The main artery running from the city in a northwesterly direction was Woodward Avenue, named after Judge Augustus B. Woodward. In 1909, one mile of Woodward was paved, becoming the first paved road in America. As Detroit’s population grew after WWII, the northern suburbs that ringed Woodward thrived
Judge Augustus B. Woodward was an American judge and one of the key figures in the early history of Michigan. He was born in 1774 in Virginia and died in 1827 in Detroit, Michigan.
Woodward was a well-educated man who studied law and was admitted to the bar in Virginia. He became a successful lawyer and was appointed as a judge in the Virginia General Court. In 1805, he was appointed to the Supreme Court of the Michigan Territory, where he served as the territory’s chief justice.
As a judge, Woodward was known for his intelligence, integrity, and commitment to justice. He was also known for his strong opinions and his willingness to take unpopular positions in cases that came before him. Despite this, he was respected by many of his contemporaries for his impartiality and his commitment to the rule of law.
In 1805, the newly formed Michigan Territory was in need of a capital city, and Woodward was tasked with creating a plan for the city’s design. He envisioned a grand city with a radial street plan and a central square, which he called the Grand Circus. His design was influential in shaping the early development of Detroit, and many of the streets and landmarks that he envisioned are still present in the city today.
In addition to his work as a judge, Woodward was also a prominent member of the territorial government. He served as a delegate to the territorial legislature and was a key player in the establishment of Michigan’s first constitution. He was also a strong advocate for the territory’s admission to the Union as a state, and he played a key role in the negotiations that led to Michigan’s admission as the 26th state in 1837.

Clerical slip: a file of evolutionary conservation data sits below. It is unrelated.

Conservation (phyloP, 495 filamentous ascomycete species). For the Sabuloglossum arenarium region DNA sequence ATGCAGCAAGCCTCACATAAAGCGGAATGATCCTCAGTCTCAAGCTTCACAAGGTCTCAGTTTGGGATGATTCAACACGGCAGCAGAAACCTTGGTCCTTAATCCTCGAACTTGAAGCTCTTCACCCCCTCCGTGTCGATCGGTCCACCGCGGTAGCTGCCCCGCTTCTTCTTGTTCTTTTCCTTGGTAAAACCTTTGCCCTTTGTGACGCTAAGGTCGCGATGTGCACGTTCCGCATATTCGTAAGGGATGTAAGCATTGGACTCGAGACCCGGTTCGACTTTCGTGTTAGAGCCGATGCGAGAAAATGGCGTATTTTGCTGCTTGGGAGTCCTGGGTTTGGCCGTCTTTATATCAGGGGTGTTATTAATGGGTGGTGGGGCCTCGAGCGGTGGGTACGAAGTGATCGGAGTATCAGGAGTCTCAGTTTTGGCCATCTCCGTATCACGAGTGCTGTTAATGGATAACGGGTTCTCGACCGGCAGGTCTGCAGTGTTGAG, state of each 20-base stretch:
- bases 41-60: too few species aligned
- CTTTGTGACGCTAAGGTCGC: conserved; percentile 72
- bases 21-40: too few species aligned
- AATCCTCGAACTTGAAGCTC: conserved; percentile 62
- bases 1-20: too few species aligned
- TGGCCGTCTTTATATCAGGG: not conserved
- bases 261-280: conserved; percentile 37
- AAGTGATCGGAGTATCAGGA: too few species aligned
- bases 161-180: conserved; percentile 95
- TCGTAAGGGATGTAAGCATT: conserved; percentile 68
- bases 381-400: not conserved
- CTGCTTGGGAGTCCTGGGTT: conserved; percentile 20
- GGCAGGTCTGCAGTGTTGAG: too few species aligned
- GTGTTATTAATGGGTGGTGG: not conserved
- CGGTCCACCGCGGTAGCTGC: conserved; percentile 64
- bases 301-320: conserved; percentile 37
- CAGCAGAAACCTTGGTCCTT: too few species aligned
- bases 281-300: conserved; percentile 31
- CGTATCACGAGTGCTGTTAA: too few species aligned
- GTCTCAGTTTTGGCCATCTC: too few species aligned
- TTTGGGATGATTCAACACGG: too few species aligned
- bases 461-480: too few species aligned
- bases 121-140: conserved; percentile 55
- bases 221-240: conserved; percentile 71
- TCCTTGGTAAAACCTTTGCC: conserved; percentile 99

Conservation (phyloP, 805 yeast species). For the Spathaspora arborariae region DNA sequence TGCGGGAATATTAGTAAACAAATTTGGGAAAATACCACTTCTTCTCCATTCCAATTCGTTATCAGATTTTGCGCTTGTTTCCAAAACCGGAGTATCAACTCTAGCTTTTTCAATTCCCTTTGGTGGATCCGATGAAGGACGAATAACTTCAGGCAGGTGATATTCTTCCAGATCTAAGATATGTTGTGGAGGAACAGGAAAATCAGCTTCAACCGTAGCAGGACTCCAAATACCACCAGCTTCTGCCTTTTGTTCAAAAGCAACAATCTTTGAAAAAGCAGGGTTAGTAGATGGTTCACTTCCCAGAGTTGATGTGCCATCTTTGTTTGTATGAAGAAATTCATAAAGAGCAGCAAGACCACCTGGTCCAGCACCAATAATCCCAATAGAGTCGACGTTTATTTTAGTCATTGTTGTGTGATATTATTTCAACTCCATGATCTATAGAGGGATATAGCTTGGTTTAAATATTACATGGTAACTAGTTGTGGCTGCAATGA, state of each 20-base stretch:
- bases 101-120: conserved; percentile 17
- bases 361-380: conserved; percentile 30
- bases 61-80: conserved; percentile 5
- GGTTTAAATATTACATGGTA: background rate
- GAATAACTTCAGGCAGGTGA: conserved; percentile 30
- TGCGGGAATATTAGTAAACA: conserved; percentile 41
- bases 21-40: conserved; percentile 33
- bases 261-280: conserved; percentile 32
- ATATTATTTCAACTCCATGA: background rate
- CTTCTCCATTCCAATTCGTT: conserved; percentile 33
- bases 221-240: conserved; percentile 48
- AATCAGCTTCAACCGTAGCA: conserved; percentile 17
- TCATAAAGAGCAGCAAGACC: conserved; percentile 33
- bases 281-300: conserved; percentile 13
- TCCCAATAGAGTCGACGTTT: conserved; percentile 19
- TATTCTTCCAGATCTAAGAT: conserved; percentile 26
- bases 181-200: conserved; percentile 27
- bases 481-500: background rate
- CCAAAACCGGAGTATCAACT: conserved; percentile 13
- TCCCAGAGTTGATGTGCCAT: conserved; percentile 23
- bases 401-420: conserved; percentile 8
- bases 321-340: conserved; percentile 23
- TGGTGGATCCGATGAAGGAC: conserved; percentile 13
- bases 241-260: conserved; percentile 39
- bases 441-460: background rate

Despite his many accomplishments, Woodward’s life was not without controversy. He was often at odds with territorial governor William Hull, and the two men engaged in a public feud that ultimately resulted in Woodward’s resignation from the Supreme Court in 1813.
Despite this setback, Woodward remained an influential figure in Michigan throughout his life. He continued to practice law and was involved in a number of important cases, including the famous case of the People v. Le Grande, which established the principle of habeas corpus in Michigan.
Judge Augustus B. Woodward’s legacy is remembered today as one of the key figures in the early history of Michigan. He was a man of great intelligence, integrity, and vision, and his contributions to the development of Detroit and the state of Michigan have left a lasting impact on the region.
In conclusion, Judge Augustus B. Woodward was a remarkable figure in early American history whose contributions to the development of Michigan and the city of Detroit continue to be recognized and celebrated. He was a man of great intelligence, integrity, and vision, and his legacy will continue to be remembered and honored for many years to come.